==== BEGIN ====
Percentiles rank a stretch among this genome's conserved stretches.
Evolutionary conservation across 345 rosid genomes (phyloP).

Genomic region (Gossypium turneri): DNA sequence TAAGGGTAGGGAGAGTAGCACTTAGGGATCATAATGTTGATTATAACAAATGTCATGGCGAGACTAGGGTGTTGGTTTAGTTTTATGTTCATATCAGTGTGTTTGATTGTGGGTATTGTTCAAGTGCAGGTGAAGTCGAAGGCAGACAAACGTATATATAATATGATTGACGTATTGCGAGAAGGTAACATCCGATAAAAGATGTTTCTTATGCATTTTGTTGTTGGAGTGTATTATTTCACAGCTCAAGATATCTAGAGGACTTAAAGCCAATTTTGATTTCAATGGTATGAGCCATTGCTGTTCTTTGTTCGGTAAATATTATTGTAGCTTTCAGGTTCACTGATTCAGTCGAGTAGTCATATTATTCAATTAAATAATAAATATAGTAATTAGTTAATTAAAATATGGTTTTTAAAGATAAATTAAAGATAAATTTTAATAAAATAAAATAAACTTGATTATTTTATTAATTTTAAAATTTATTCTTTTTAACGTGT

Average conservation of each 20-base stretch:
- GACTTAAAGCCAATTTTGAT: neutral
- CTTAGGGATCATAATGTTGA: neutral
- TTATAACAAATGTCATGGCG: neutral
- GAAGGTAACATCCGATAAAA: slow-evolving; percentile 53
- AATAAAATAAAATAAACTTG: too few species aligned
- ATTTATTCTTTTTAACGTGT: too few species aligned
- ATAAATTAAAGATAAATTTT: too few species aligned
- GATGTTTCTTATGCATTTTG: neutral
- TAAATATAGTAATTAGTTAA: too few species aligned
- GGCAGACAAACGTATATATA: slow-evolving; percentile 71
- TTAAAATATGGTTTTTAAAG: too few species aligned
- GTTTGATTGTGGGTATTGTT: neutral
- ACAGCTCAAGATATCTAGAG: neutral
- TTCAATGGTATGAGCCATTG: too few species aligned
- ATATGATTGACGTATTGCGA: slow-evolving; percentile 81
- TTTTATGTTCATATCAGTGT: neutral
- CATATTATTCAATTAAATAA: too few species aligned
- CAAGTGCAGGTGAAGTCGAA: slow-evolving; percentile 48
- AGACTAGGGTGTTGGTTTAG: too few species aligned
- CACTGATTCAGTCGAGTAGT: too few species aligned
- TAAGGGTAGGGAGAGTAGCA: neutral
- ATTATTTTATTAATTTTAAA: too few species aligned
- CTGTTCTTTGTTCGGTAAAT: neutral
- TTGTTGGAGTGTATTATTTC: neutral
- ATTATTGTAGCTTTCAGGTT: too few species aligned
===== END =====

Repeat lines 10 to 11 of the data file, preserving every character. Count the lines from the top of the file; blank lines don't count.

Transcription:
- ATTTATTCTTTTTAACGTGT: too few species aligned
- ATAAATTAAAGATAAATTTT: too few species aligned